A: Yeah, he’s a load and the centers whether they have their head down or they have them up they’ve still got to execute the snap. We’ve been playing him there; we haven’t moved him around maybe as much as he’s been moved around in the past, but I think he’s been very effective with what we’ve asked him to do. Obviously, we have a certain package where you see him in different spots and things like that, but he’s done a good job really wherever he’s lined up this year for us. He’s a very good teammate for us and he’s doing a good job.

Q: I don’t know how much you guys pay attention to what guys say in the locker room to the media, to us after the game’s during the week. We had a conversation with (wide receiver) Kenny (Golladay) yesterday, what you thought about his answers and if you have had a conversation with him about what his role is going to be moving forward.

A: I have conversations with our guys all the time, I’ll keep those private. Again, all I expect these guys to do is come in on Wednesday, learn from the tape, go out to practice, have a good week at practice and then by the end of the week we’ll decide where everybody fits and that’s how we approach it. Really not much more than that.

Q: On the defensive side of the ball, obviously going into last week’s game with (safety) Xavier (McKinney) out, there was so much talk about communication, relaying the signals whether it be (safety) Julian (Love) or somebody else. Now that you’re out of the game, how would you assess how that entire process went? Do you anticipate sticking the same way moving forward to the next game based on what you observed yesterday?

A: You’re talking about with Julian as the green dot wearer?

Q: Yeah, and just in terms of the communication.

A: Yeah, it was good, Julian did a great job like he did all week leading up to it. Now he understands our system and I think he’s a good communicator, he’s intelligent. I think it was smooth. Really from his point to the second level of the defense to the defensive line. I think those guys did a good job of communicating throughout the game and obviously he’s the one that’s wearing the green dot and it starts with him.

Q: Is there any more of your children who have a birthday coming up and have they asked you to make the playoffs?

A: No, the next birthday in our house is January 27th. That’s our oldest daughter.

Q: Has she asked you to go to the Super Bowl?

A: No, she’s going to be 18 she knows how the routine works. The little one was happy yesterday and so was I, because she was.

Q: I guess I’m kind of beating around the question, but have you let the playoffs get into your thought pattern yet?

A: No. Again, it’s fairly easy not to let that happen. Maybe when I was younger starting out in this league, in 2000, 2001. I remember 2000 we were 5-11 I think and then we started out 1-3 and each game we built a little bit of momentum, and I’m a young coach. Then the next year we don’t make the playoffs and then the two years after that we win two more Super Bowls, and when you’re younger a little bit and just starting out I think maybe you think about things like that. Now it’s the God’s honest truth you just worry about the next day, the meeting we were just having, practice. I know it’s boring but that’s the truth. We have to focus and stay in the moment because it really doesn’t matter. There’re so many games to be played and it’s good to be 7-2 but again it will humble you really quick when you start worrying about the wrong things or thinking about the wrong things to me in this business.

Q: Obviously Detroit is your focus Sunday, but you do have a game four days later on Thanksgiving. So as a first-year head coach can you start peeking into Dallas a little bit before Sunday or do you wait until Sunday night? How are you going to approach it?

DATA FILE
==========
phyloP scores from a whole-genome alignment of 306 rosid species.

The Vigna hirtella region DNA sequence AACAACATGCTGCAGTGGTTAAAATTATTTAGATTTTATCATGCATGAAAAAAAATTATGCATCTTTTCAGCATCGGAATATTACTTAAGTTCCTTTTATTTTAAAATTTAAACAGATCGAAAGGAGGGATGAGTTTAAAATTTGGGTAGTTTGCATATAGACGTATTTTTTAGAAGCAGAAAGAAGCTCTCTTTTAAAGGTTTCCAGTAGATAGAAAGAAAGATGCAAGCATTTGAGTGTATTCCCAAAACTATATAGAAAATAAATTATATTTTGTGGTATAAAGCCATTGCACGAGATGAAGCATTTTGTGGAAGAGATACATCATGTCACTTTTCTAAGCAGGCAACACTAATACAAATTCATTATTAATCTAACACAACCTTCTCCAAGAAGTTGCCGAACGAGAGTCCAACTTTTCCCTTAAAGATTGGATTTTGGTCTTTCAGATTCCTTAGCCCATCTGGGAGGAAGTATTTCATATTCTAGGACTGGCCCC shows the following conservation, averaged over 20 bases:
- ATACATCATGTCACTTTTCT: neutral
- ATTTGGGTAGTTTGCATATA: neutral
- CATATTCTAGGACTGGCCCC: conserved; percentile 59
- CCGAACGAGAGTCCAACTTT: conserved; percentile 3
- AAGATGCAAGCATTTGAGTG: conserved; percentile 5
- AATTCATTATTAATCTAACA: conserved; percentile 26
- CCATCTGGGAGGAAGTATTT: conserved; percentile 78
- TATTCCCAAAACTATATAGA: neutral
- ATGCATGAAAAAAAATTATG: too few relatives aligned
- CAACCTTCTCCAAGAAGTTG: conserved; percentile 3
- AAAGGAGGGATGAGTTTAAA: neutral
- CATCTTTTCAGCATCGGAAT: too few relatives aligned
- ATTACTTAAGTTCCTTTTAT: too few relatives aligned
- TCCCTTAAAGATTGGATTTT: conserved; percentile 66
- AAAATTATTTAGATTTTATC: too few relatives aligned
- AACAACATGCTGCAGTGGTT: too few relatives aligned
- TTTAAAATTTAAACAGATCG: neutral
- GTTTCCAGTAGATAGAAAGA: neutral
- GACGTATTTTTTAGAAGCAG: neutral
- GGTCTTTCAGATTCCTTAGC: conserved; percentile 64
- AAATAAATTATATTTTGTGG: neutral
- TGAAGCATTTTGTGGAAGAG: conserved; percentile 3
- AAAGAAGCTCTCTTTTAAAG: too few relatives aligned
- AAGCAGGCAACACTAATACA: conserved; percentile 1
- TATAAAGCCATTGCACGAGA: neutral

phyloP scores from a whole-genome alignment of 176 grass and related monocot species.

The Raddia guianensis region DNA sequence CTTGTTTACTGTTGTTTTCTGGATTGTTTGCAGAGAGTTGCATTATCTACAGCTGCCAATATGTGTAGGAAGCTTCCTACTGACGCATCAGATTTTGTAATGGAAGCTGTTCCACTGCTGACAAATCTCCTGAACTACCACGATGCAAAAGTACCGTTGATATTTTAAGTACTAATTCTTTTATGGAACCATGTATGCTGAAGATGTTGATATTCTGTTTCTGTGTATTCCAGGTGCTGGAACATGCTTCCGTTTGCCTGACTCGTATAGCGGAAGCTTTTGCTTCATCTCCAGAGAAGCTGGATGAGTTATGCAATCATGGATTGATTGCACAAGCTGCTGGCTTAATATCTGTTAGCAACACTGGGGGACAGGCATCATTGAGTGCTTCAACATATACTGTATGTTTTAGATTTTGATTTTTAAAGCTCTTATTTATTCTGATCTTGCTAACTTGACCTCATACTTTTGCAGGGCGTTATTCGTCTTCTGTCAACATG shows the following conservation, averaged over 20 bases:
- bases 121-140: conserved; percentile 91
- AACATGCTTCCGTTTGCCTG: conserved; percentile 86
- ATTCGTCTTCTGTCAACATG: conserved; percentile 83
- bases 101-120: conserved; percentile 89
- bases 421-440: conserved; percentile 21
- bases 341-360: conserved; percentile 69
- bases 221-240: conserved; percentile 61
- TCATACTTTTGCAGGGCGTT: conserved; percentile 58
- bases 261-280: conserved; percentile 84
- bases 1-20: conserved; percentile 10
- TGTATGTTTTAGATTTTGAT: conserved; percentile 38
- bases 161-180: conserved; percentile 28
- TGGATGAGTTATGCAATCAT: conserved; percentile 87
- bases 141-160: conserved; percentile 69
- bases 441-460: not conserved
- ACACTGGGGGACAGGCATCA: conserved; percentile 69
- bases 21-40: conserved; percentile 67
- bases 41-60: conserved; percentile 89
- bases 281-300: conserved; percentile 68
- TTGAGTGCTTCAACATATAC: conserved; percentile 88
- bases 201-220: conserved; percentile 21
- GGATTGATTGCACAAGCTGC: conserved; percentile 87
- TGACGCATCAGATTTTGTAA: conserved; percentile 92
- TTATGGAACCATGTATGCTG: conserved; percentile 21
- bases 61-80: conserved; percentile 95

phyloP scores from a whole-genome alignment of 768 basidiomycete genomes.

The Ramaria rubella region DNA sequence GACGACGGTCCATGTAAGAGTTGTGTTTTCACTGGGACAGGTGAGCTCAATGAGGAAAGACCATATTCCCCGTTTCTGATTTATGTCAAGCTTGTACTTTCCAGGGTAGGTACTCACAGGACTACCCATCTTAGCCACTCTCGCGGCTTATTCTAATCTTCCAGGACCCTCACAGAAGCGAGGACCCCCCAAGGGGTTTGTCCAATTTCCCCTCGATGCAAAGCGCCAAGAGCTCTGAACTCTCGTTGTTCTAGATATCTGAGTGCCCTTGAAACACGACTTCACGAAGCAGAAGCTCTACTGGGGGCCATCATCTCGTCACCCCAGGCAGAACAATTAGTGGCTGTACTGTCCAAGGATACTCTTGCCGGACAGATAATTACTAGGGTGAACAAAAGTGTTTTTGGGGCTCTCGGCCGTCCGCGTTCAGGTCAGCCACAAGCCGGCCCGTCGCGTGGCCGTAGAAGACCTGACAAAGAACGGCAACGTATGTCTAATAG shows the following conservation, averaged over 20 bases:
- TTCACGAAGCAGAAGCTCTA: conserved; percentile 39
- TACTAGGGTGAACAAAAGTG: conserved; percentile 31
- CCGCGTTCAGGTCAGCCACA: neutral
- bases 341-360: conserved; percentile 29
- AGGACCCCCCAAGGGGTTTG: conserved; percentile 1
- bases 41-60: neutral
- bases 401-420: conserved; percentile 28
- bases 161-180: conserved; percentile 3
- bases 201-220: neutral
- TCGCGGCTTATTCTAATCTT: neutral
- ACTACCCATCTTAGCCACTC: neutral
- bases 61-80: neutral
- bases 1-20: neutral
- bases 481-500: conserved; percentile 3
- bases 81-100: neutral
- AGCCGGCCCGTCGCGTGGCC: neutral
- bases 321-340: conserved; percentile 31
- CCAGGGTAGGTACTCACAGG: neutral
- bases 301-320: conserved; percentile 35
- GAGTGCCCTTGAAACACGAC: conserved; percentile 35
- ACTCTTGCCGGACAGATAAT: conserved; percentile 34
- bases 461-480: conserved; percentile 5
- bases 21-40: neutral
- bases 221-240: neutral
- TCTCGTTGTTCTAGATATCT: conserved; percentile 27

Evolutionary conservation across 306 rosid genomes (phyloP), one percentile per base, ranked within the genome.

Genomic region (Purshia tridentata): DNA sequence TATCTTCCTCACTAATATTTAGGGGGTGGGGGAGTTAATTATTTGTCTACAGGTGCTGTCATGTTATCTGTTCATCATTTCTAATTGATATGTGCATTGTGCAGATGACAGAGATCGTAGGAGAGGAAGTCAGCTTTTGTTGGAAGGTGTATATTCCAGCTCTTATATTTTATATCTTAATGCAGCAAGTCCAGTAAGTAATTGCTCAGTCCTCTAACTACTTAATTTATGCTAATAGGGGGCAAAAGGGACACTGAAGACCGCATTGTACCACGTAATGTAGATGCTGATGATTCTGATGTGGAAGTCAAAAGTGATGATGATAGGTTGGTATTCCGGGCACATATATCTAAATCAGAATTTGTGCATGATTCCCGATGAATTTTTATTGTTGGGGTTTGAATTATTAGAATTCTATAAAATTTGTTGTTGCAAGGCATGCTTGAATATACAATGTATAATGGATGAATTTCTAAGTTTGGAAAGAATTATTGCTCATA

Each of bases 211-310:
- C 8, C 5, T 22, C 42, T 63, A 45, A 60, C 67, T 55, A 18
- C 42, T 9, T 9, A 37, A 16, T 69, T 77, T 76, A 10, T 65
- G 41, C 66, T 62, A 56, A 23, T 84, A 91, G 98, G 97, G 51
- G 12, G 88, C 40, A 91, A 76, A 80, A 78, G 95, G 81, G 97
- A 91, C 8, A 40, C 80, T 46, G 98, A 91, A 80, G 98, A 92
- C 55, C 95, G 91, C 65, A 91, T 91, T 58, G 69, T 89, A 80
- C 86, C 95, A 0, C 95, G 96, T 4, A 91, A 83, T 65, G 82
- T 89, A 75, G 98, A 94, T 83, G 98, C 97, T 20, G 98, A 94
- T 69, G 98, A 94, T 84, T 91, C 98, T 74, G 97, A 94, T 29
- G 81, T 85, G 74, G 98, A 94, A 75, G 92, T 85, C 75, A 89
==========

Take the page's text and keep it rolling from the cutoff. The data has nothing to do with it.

A: We’ve had a routine here the last few years of playing on Thursday night games and you get your work done for the opponent you’re playing this particular week and then when things settle down towards the end of the week, there’s no other way to do it then to start getting ahead on the next team. That’s not big elaborate meetings, that’s just position coaches having to stay a little extra and put some work in because there’s only so much time in a day that you’ve got to be ready to go once that other game is (done), they’ll be working in here Sunday after we play. I think right now the focus for today all the way through Friday evening is really where we’ve got to stay at. There is definitely scheduling processes and conversations that need to be had to make sure you’re prepared the way you think your team needs to be prepared. That’s physically and mentally.

Q: You had an animated conversation with (guard) Jack Anderson after the false start. What makes you feel like you have to communicate in that way in that moment? What’s the purpose behind it?

A: I don’t know, I don’t think about it. You see it after and you’re like, ‘I wish I didn’t do that’, sometimes. I wear my emotions on my sleeve, and I’ve told Jack that. I talk to my players all the time or my coaches. There’re some things that I like to help but I can’t help sometimes, probably how I was raised. I’ll even get that way with myself. I talk to myself when I think I’ve made a dumb decision or do something that I shouldn’t have done. Again, I don’t think about it. It just happens naturally and we’re in a critical situation of the game. Fourth and one that we were going to go for it, again I understand mistakes happen and I’ve got a lot of confidence in Jack just like I do all the other players. At that particular time, I (was) just, not happy and whatever I say I say. I think I apologized later.

Q: Do you think it’s good sometimes to try and get your message across that way?

A: I don’t know. At that particular time probably, yeah. Whatever I’m feeling I do.

Q: I think you’ve kind of alluded to this. Do you always feel the need to circle back (with the person)?

A: Yeah, no doubt about that because it’s a relationship driven business too. Look, I’ve made plenty of mistakes and I’m hard on myself. I understand that got caught on camera. Do I like it? No. There’re times where I say, ‘Man I wish I was a little more laid back?’ Probably. But that’s me.